Review of Sea Change by Nancy Kress
Nancy Kress. Sea Change. Tachyon, 2020. Paperback. 191 pp. $15.95. ISBN 9781616963316.
It’s a singular book that begins with a runaway self-driving house, and Nancy Kress has mastered the art of the opening line. Sea Change begins with the words “The house was clearly lost.” It’s a funny, yet at the same time jarring, line that instantly tells the reader that something has clearly shifted in the world. And so it has. Kress gives us a United States where normal life is increasingly rare as the effects of climate change and man-made environmental collapse encroach more and more on society. Of course, in our age of climate change this is not groundbreaking in itself, but Kress puts a unique spin on it by avoiding a simple “Us (environmentalists) vs. Them (the government, or Big Business, or terrorists)”. Instead, in Sea Change Kress presents a bio-thriller with a multifaceted setting in which environmental groups battle the government but also compete amongst themselves with different agendas and tactics. The tendency of humanity to fracture runs deep through Kress’s book; however, just as strong is humanity’s endurance in the face of catastrophe. As protagonist Renata notes:
Most of all, I felt fear. Not for myself but for the organization that always hovered between detection and ineptitude, the organization made of dedicated amateurs up against both law-enforcement professionals and a stupid public, the organization that I would protect with everything in the world until we’d succeeded in our quixotic attempt to save that—probably unworthy—world from itself, whether it wanted that or not.
Sometimes the world doesn’t know what’s best for it.17
Climate change fiction faces unique challenges. It’s easy and even seductive to simply write an apocalyptic dystopia where we’re all going to die and where humans in the last days of civilization carve out meager or desperate existences by feeding on others. That kind of dark pessimism has run through science fiction since its beginnings, carrying into the Cold War with its numberless tales of nuclear holocaust through the environmental disasters chronicled by Brunner and Harrison, into today’s endless, increasingly tiresome zombie apocalypses. However, writers like Kress are also finding a space in their climate change fiction for hope. We need hope, if we are to survive the existential and psychological crisis that climate change represents. We need stories in which humanity actively works to slow or repair the damage it has caused. We need them so very desperately, and as readers we are fortunate enough to have a cadre of hopeful authors such as Kim Stanley Robinson, Kelly Robson, L.X. Beckett, Neil Stephenson, and others who chronicle our drive to be better, to do better, to fix what we have broken.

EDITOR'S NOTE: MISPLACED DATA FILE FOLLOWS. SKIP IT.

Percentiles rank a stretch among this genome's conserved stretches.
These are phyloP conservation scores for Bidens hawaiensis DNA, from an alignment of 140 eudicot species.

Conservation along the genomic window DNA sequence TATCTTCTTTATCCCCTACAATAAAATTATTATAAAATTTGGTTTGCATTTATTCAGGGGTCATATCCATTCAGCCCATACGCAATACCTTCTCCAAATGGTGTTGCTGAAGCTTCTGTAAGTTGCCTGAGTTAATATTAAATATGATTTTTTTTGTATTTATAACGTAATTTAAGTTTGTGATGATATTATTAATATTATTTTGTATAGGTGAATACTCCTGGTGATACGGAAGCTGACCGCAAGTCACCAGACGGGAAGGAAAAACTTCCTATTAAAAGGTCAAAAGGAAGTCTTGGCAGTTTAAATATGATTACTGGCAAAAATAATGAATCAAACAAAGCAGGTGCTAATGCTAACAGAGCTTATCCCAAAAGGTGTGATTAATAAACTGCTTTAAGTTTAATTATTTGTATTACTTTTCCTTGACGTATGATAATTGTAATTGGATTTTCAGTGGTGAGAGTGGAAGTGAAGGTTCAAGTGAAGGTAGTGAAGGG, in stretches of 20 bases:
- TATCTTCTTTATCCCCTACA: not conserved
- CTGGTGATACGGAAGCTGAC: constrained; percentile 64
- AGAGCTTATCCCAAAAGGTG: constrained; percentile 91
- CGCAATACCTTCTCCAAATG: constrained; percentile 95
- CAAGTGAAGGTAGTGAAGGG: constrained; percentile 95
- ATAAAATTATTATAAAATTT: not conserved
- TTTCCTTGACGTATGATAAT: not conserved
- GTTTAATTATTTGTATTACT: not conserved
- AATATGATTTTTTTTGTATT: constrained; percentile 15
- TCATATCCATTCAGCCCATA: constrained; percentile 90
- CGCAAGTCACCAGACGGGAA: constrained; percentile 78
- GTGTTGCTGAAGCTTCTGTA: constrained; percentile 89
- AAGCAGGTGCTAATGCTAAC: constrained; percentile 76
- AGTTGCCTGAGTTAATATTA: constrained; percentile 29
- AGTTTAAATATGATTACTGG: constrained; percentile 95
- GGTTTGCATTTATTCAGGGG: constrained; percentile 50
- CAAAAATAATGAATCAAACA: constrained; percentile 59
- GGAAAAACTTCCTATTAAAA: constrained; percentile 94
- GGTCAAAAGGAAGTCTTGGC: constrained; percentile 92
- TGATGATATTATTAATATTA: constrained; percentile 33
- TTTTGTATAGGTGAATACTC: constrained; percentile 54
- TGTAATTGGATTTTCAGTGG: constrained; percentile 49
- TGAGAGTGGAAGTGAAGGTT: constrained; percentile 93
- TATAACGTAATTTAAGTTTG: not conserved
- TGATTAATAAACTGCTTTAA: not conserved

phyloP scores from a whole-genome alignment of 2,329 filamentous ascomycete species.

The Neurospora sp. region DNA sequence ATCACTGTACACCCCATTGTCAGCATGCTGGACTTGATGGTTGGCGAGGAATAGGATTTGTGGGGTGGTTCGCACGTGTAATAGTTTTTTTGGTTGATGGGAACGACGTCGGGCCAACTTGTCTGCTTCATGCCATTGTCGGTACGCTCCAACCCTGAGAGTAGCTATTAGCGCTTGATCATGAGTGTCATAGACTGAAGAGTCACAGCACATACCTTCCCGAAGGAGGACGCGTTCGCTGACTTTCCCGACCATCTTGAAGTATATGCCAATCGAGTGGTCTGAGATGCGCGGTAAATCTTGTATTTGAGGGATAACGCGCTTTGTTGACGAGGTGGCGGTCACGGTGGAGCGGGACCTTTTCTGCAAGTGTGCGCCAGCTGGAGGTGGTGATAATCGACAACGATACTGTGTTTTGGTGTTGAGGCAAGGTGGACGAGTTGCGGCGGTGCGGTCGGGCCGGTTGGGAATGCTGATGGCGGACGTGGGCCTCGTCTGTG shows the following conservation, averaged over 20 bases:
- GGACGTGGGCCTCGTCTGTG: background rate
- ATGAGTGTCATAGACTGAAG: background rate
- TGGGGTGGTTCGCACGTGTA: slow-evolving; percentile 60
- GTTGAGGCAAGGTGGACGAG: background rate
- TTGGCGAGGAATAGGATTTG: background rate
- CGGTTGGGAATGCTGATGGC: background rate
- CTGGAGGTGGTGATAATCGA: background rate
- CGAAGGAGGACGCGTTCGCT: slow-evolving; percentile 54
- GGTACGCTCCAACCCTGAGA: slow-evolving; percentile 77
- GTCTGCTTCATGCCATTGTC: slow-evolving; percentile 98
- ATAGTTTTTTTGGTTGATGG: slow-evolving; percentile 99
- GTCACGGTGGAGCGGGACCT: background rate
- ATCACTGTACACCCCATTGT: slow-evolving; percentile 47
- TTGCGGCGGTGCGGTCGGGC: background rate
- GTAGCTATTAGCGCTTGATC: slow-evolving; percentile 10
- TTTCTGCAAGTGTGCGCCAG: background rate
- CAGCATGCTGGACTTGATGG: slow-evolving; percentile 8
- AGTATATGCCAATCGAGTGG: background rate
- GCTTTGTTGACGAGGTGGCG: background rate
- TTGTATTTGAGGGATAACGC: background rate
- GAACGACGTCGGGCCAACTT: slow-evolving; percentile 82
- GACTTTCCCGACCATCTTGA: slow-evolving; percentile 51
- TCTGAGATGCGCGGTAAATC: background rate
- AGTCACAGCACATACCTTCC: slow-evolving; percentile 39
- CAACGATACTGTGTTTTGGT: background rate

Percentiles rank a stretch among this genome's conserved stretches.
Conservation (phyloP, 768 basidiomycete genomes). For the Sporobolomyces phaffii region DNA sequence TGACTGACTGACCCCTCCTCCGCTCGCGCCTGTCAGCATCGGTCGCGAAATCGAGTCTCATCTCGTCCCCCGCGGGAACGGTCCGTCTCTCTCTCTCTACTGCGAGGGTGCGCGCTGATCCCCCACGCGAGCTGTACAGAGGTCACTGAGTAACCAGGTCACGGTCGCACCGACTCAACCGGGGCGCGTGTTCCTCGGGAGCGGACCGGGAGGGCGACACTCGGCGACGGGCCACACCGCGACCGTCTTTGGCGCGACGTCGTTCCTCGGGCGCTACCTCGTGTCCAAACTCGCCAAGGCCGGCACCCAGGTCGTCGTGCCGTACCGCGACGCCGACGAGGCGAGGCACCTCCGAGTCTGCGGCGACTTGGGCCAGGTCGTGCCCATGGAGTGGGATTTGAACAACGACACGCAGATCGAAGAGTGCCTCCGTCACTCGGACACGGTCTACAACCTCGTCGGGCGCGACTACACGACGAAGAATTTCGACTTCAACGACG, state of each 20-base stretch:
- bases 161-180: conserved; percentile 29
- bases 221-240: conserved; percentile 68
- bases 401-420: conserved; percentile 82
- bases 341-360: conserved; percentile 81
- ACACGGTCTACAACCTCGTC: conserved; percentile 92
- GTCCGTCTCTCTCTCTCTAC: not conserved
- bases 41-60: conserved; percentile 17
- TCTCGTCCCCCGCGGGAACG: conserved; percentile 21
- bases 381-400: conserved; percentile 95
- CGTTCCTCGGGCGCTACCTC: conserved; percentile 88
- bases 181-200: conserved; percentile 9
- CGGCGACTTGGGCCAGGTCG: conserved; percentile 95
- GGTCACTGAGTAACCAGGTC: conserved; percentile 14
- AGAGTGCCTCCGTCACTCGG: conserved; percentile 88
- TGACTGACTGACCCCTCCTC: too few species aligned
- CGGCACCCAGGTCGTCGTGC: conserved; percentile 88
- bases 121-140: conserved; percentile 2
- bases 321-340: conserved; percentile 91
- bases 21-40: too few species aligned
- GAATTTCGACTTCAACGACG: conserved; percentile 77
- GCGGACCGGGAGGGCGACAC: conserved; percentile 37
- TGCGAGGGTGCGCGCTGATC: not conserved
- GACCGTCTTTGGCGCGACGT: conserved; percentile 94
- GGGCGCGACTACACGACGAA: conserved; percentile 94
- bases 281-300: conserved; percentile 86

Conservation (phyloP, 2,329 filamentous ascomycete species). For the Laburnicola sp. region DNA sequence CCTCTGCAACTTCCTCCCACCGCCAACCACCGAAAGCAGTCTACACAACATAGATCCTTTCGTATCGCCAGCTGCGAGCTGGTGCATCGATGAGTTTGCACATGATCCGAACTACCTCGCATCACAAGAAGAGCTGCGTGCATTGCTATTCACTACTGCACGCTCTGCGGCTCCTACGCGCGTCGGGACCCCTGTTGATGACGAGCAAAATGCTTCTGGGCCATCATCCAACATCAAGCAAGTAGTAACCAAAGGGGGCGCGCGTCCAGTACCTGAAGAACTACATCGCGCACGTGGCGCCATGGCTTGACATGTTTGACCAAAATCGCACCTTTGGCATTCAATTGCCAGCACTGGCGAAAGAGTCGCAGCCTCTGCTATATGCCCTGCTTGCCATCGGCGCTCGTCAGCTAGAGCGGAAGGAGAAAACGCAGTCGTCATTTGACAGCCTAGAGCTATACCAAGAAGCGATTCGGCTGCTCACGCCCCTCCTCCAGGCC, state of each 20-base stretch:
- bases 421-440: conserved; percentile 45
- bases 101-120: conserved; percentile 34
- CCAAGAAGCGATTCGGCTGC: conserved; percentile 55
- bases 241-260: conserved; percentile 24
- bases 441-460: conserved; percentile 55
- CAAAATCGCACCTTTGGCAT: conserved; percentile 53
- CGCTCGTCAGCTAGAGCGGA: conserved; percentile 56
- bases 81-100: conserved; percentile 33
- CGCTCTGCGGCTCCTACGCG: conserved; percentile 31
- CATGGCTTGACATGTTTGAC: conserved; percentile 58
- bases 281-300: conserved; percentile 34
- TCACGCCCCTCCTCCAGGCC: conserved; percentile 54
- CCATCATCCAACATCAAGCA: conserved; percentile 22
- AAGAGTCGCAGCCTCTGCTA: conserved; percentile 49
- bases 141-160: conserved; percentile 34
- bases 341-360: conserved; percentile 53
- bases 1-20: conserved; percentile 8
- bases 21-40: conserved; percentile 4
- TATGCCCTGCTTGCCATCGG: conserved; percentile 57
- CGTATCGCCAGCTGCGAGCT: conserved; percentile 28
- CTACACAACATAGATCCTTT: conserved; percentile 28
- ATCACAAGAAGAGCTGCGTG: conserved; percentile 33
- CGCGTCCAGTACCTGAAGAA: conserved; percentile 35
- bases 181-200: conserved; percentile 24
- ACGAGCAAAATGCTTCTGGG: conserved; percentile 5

Sea Change is such a work, wrapped in the fabric of a well-paced biothriller. Kress chronicles a world suffering in the aftermath of “the Catastrophe”: a widespread drug is infected by a genetically modified bacterium that picks up a lethal gene; hundreds of children die as a result. In the aftermath, worldwide protests—many of them violent—against genetically modified organisms (GMOs) cause deaths, widespread economic collapse, and government overstrain and neglect. In Kress’s new world, GMOs are outlawed, their ban heavily enforced by the US government (through a powerful new Department of Agricultural Security), with the result that massive food shortages are endemic. And underground organizations fight back. Renata is a member of the Org, a resistance group working, as she says, “to restore genetic engineering to a country that had rejected it, and so feed the United States and the world as climate change, desertification, and rising seas changed the face of the globe” (71). One of the ways the Org fights back is through a covert, fragmented network of isolated farms that use engineered crops. It’s an unusual resistance strategy and one of the things that makes Kress’s book so unique.
Quiet, determined resistance is the hallmark of Sea Change (although the book certainly has its share of more dramatic actions, much of it hinted at or appearing ‘offscreen’, as it were). Renata moves forward in the face of unspeakable personal tragedy, including the death of a child, caused ultimately by effects of climate change. She and her compatriots operate an underground group, that seeks to change the world, not violently, but rather through the distribution of scientific achievement and accurate information. They operate with a hopeful belief that change is possible.
Near the end of the novel, following a massive pro-GMO information dump across cyberspace by different environmental groups, Renata notes that “seeds had been planted, and the harvest of changed perceptions might grow” (183). Here is Kress’s optimism, here is the hope that people can change their minds for the better, that they can overcome their fears and their distrust to make a potentially better future. This is not easy; Kress expertly and simply delineates what a society permeated by fear and suspicion looks like, and it is not an easy one to escape. But recall that the term ‘sea change’, taken from Shakespeare’s The Tempest, denotes a substantial change in one’s perceptions. If the change comes, as the Catastrophe did, it must be large-scale and it must produce a long-lasting alteration in people’s behavior. The future of the Earth demands it. Sea Change is a welcome addition to the growing subgenre of climate change fiction that bursts with hope. If nothing else, if we ignored Kress’s clever worldbuilding and her engaging characterizations, that belief in hope makes it worthy.